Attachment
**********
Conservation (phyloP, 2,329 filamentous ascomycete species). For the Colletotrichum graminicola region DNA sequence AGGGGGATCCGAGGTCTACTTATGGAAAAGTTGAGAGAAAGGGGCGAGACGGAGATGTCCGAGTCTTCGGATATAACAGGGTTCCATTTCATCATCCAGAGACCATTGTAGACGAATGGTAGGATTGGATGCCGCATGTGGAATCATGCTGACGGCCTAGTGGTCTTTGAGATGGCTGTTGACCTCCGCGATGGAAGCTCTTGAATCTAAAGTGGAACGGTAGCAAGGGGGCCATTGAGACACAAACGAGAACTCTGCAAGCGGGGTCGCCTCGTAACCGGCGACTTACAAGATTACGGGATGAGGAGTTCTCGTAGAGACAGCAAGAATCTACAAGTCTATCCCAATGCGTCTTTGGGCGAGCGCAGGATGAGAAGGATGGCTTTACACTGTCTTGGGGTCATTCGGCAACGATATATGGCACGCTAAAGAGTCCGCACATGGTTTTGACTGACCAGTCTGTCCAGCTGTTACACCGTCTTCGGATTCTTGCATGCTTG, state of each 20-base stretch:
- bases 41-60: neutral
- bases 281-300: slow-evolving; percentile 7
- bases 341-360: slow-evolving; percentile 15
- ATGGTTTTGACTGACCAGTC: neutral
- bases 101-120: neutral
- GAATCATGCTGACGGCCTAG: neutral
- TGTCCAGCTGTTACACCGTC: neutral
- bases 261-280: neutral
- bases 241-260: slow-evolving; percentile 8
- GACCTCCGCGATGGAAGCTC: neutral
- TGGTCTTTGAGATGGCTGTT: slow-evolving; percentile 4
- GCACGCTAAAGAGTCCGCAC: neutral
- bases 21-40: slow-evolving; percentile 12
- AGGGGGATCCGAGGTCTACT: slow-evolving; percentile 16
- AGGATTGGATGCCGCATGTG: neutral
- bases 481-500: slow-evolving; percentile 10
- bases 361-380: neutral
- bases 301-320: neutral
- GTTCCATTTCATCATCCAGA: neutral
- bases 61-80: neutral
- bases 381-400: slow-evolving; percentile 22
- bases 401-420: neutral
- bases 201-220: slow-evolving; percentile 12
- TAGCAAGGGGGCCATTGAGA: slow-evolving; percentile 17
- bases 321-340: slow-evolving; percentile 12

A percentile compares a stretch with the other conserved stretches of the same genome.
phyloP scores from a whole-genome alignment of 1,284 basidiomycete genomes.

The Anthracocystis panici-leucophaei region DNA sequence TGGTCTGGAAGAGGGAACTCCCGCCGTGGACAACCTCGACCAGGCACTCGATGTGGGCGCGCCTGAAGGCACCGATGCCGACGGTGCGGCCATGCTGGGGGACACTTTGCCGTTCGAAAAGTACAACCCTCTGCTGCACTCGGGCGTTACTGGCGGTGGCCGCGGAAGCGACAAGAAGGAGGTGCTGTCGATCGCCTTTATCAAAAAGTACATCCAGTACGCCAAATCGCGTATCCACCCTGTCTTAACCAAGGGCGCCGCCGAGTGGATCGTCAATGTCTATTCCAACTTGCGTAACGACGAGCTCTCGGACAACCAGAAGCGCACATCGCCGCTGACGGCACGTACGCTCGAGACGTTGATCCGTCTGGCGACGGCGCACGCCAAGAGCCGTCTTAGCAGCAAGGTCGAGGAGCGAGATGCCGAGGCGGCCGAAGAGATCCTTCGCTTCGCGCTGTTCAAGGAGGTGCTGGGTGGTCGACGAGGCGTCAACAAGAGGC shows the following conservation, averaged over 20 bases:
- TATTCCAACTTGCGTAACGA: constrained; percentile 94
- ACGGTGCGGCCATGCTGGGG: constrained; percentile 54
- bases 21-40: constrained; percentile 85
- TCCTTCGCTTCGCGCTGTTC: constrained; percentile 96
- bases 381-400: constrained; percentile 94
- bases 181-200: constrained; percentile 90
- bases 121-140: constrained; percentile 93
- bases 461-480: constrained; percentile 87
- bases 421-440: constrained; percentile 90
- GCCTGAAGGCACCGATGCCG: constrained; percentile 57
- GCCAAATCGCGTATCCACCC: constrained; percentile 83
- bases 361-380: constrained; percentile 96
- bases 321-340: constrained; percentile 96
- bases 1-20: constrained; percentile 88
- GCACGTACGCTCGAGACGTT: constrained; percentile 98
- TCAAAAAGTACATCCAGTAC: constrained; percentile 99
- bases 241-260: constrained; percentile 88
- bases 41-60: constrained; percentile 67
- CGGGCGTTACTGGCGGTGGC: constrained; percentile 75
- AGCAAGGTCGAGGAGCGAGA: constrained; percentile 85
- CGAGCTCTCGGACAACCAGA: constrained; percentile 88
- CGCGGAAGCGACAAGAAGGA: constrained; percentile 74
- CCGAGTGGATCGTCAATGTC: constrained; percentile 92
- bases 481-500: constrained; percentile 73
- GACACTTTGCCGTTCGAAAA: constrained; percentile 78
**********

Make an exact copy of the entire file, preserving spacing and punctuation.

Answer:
Conservation (phyloP, 2,329 filamentous ascomycete species). For the Colletotrichum graminicola region DNA sequence AGGGGGATCCGAGGTCTACTTATGGAAAAGTTGAGAGAAAGGGGCGAGACGGAGATGTCCGAGTCTTCGGATATAACAGGGTTCCATTTCATCATCCAGAGACCATTGTAGACGAATGGTAGGATTGGATGCCGCATGTGGAATCATGCTGACGGCCTAGTGGTCTTTGAGATGGCTGTTGACCTCCGCGATGGAAGCTCTTGAATCTAAAGTGGAACGGTAGCAAGGGGGCCATTGAGACACAAACGAGAACTCTGCAAGCGGGGTCGCCTCGTAACCGGCGACTTACAAGATTACGGGATGAGGAGTTCTCGTAGAGACAGCAAGAATCTACAAGTCTATCCCAATGCGTCTTTGGGCGAGCGCAGGATGAGAAGGATGGCTTTACACTGTCTTGGGGTCATTCGGCAACGATATATGGCACGCTAAAGAGTCCGCACATGGTTTTGACTGACCAGTCTGTCCAGCTGTTACACCGTCTTCGGATTCTTGCATGCTTG, state of each 20-base stretch:
- bases 41-60: neutral
- bases 281-300: slow-evolving; percentile 7
- bases 341-360: slow-evolving; percentile 15
- ATGGTTTTGACTGACCAGTC: neutral
- bases 101-120: neutral
- GAATCATGCTGACGGCCTAG: neutral
- TGTCCAGCTGTTACACCGTC: neutral
- bases 261-280: neutral
- bases 241-260: slow-evolving; percentile 8
- GACCTCCGCGATGGAAGCTC: neutral
- TGGTCTTTGAGATGGCTGTT: slow-evolving; percentile 4
- GCACGCTAAAGAGTCCGCAC: neutral
- bases 21-40: slow-evolving; percentile 12
- AGGGGGATCCGAGGTCTACT: slow-evolving; percentile 16
- AGGATTGGATGCCGCATGTG: neutral
- bases 481-500: slow-evolving; percentile 10
- bases 361-380: neutral
- bases 301-320: neutral
- GTTCCATTTCATCATCCAGA: neutral
- bases 61-80: neutral
- bases 381-400: slow-evolving; percentile 22
- bases 401-420: neutral
- bases 201-220: slow-evolving; percentile 12
- TAGCAAGGGGGCCATTGAGA: slow-evolving; percentile 17
- bases 321-340: slow-evolving; percentile 12

A percentile compares a stretch with the other conserved stretches of the same genome.
phyloP scores from a whole-genome alignment of 1,284 basidiomycete genomes.

The Anthracocystis panici-leucophaei region DNA sequence TGGTCTGGAAGAGGGAACTCCCGCCGTGGACAACCTCGACCAGGCACTCGATGTGGGCGCGCCTGAAGGCACCGATGCCGACGGTGCGGCCATGCTGGGGGACACTTTGCCGTTCGAAAAGTACAACCCTCTGCTGCACTCGGGCGTTACTGGCGGTGGCCGCGGAAGCGACAAGAAGGAGGTGCTGTCGATCGCCTTTATCAAAAAGTACATCCAGTACGCCAAATCGCGTATCCACCCTGTCTTAACCAAGGGCGCCGCCGAGTGGATCGTCAATGTCTATTCCAACTTGCGTAACGACGAGCTCTCGGACAACCAGAAGCGCACATCGCCGCTGACGGCACGTACGCTCGAGACGTTGATCCGTCTGGCGACGGCGCACGCCAAGAGCCGTCTTAGCAGCAAGGTCGAGGAGCGAGATGCCGAGGCGGCCGAAGAGATCCTTCGCTTCGCGCTGTTCAAGGAGGTGCTGGGTGGTCGACGAGGCGTCAACAAGAGGC shows the following conservation, averaged over 20 bases:
- TATTCCAACTTGCGTAACGA: constrained; percentile 94
- ACGGTGCGGCCATGCTGGGG: constrained; percentile 54
- bases 21-40: constrained; percentile 85
- TCCTTCGCTTCGCGCTGTTC: constrained; percentile 96
- bases 381-400: constrained; percentile 94
- bases 181-200: constrained; percentile 90
- bases 121-140: constrained; percentile 93
- bases 461-480: constrained; percentile 87
- bases 421-440: constrained; percentile 90
- GCCTGAAGGCACCGATGCCG: constrained; percentile 57
- GCCAAATCGCGTATCCACCC: constrained; percentile 83
- bases 361-380: constrained; percentile 96
- bases 321-340: constrained; percentile 96
- bases 1-20: constrained; percentile 88
- GCACGTACGCTCGAGACGTT: constrained; percentile 98
- TCAAAAAGTACATCCAGTAC: constrained; percentile 99
- bases 241-260: constrained; percentile 88
- bases 41-60: constrained; percentile 67
- CGGGCGTTACTGGCGGTGGC: constrained; percentile 75
- AGCAAGGTCGAGGAGCGAGA: constrained; percentile 85
- CGAGCTCTCGGACAACCAGA: constrained; percentile 88
- CGCGGAAGCGACAAGAAGGA: constrained; percentile 74
- CCGAGTGGATCGTCAATGTC: constrained; percentile 92
- bases 481-500: constrained; percentile 73
- GACACTTTGCCGTTCGAAAA: constrained; percentile 78